Dealerships work hard to establish an atmosphere that fosters long-term connections with their client base because they want to repeat business.

The easiest approach to clear up these misunderstandings, he continued, was to simply go back to the dealership and politely request to meet with the manager. Drama and yelling do not make an impression. Getting assistance does.

Eleazer noted that the dealer could be ready to put the customer in a car with a lesser purchase price in circumstances of buyer's remorse, such as if a person purchased too much automobile for their budget. Dealers, however, "are not required to do so either legally or ethically."

If you are still dissatisfied

There are still a few options available if your complaints are serious, or you have tried complaining to the dealership without success. 

Of course, you may engage a lawyer and file a lawsuit against the dealership. However, it is expensive and time-consuming. So let's examine some more choices.

Through regional and national organizations, you can file a complaint about the dealership. To discover if you may lodge a complaint, visit the website for the Department of Motor Vehicles in your state.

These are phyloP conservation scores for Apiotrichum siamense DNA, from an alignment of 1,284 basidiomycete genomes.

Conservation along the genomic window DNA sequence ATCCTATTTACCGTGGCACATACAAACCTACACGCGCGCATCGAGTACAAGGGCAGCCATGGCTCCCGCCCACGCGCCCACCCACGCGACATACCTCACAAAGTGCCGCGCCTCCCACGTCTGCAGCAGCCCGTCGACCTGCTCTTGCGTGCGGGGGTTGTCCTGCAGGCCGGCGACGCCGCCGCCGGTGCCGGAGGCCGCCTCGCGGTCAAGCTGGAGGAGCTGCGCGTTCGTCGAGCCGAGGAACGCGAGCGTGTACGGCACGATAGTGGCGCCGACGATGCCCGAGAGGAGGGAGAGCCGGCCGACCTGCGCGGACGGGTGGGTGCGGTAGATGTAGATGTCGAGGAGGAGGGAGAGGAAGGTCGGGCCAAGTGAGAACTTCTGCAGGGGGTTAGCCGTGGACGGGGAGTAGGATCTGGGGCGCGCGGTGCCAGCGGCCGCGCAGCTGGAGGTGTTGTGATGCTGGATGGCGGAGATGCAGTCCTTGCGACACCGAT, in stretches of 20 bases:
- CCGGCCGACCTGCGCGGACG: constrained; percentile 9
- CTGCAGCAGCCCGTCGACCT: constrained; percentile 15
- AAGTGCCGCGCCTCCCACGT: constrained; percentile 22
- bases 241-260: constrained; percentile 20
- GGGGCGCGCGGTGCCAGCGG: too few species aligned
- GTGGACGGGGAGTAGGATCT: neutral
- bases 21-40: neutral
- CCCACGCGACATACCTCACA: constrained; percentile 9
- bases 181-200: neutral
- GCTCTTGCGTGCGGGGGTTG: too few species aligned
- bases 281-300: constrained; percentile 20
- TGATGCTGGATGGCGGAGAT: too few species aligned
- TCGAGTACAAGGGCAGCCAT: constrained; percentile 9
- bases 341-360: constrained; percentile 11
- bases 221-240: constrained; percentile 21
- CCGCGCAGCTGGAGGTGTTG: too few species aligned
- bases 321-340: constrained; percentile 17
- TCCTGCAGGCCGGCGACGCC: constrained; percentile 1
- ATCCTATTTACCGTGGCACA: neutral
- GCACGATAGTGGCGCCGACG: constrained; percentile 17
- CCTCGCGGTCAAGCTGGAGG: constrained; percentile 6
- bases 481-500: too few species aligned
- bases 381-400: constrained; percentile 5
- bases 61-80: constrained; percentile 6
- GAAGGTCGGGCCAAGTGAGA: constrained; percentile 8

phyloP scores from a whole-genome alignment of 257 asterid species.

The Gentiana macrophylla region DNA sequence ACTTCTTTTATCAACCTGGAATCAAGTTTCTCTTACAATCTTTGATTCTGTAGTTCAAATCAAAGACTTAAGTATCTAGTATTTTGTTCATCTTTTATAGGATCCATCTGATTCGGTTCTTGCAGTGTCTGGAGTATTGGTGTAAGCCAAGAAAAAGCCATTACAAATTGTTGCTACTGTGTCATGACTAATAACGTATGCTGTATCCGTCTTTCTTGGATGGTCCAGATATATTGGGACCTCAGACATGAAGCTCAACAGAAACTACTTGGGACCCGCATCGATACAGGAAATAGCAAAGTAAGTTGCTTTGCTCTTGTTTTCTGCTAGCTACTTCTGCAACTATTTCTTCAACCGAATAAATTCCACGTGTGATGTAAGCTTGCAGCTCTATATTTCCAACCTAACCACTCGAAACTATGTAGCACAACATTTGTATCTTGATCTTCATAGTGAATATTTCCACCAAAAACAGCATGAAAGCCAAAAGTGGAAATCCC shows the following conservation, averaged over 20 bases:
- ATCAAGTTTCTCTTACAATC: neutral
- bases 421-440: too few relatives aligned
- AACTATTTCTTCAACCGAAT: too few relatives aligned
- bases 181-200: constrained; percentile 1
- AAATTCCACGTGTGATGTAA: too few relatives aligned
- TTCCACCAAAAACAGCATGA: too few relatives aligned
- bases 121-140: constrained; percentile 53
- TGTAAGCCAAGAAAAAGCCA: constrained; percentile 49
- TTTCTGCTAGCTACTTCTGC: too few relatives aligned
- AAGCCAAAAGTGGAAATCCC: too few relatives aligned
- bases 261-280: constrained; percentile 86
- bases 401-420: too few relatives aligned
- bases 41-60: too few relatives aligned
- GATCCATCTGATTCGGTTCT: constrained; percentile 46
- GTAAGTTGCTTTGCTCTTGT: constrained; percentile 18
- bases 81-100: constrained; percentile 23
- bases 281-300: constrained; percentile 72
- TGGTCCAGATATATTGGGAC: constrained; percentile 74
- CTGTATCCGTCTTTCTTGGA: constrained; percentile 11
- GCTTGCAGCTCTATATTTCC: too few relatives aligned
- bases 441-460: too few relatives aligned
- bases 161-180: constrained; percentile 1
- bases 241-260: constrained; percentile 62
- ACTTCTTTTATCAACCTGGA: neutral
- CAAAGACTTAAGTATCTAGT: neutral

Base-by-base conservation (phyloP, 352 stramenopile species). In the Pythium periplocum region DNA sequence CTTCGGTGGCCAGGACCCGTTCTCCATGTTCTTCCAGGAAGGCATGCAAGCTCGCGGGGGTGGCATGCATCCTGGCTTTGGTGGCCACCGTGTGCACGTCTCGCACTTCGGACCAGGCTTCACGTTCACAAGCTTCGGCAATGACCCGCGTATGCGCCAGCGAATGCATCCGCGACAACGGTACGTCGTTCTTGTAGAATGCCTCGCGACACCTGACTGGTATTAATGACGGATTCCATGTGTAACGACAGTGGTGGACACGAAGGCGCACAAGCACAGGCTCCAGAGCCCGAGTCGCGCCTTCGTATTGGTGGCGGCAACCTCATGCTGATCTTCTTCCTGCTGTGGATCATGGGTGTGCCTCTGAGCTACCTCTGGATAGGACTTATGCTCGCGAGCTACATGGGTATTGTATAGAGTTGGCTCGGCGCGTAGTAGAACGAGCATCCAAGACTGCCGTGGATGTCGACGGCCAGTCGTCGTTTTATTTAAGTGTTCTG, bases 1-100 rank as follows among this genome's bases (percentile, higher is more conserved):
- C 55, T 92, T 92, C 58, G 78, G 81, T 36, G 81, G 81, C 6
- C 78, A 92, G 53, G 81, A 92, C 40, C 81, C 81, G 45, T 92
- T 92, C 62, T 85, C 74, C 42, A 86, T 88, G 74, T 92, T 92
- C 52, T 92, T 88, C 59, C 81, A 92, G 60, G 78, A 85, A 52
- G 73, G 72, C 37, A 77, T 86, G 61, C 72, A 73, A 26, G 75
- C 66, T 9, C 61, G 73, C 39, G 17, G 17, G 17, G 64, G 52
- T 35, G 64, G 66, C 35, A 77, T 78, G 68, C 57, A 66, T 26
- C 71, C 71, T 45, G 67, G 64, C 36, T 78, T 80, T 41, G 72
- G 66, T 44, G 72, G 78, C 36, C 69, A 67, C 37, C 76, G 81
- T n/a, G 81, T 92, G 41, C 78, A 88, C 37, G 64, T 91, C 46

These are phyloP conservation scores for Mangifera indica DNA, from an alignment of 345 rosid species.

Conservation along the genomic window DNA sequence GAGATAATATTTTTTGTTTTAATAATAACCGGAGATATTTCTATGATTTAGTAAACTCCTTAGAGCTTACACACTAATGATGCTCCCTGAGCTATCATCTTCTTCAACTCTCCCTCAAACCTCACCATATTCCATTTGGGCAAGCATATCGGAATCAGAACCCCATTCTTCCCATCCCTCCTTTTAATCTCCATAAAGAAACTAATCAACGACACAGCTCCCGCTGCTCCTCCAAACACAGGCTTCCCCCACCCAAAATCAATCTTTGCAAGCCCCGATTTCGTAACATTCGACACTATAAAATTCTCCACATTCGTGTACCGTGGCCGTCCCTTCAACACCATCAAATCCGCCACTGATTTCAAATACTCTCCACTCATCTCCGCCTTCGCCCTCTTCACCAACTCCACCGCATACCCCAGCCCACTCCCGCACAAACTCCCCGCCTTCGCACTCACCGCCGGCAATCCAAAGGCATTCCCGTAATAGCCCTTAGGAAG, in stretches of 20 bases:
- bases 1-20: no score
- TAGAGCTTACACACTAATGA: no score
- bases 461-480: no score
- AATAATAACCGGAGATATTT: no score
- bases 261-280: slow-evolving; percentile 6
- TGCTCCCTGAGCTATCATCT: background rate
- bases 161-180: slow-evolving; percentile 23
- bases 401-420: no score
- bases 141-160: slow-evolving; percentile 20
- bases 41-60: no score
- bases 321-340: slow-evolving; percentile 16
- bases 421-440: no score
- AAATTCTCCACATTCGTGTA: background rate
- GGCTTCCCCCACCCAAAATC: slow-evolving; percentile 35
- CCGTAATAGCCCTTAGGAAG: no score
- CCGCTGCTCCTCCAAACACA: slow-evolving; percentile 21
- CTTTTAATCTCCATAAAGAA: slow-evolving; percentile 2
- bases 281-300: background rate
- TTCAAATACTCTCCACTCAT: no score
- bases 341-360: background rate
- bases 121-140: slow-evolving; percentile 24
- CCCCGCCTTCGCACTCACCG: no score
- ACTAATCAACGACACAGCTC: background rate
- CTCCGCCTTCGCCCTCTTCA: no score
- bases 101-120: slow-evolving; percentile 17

Another place to check for information on how to complain about a vehicle dealership is your state's attorney general's office. 

The state attorneys general and the websites for their offices are listed by the National Association of Attorneys General. You may learn about the legislation and the complaint procedure from there.

The Better Business Bureau is an additional resource. Pre-purchase is the ideal time to inspect the dealership for customer complaints. 

The same is true of the dealer ratings and reviews on Edmunds as well as other internet reviews like those on Google or Yelp. 

However, you might be able to exert some pressure on the dealership to settle a disagreement after the fact by contacting the BBB. In the absence of such action, threatening to criticize a dealer online or in a manufacturer's post-purchase survey may be effective.

Avoid the issue

Although you might be able to persuade a dealership to accept a car back, it's far preferable to prevent such issues from arising in the first place. Before accepting the delivery, request to have the sales contract forwarded to you if you are unfamiliar with it. 

You have the opportunity to evaluate the pricing page of the contract and all the costs, even if the finance manager takes a picture of it and emails or texts it to you as an image. 

After there, you can check if everything adds up by entering the figures into the Edmunds calculators.

It's important to never put yourself in the position of asking when the answers to your request to unravel a contract are likely to be "no" or "maybe." Being a knowledgeable vehicle buyer who is aware of a car's cost, carefully reads the sales contract, and thoroughly inspects the automobile before accepting possession will help you avoid the unwind bind.

Post a Comment

Previous Post Next Post



Contact Form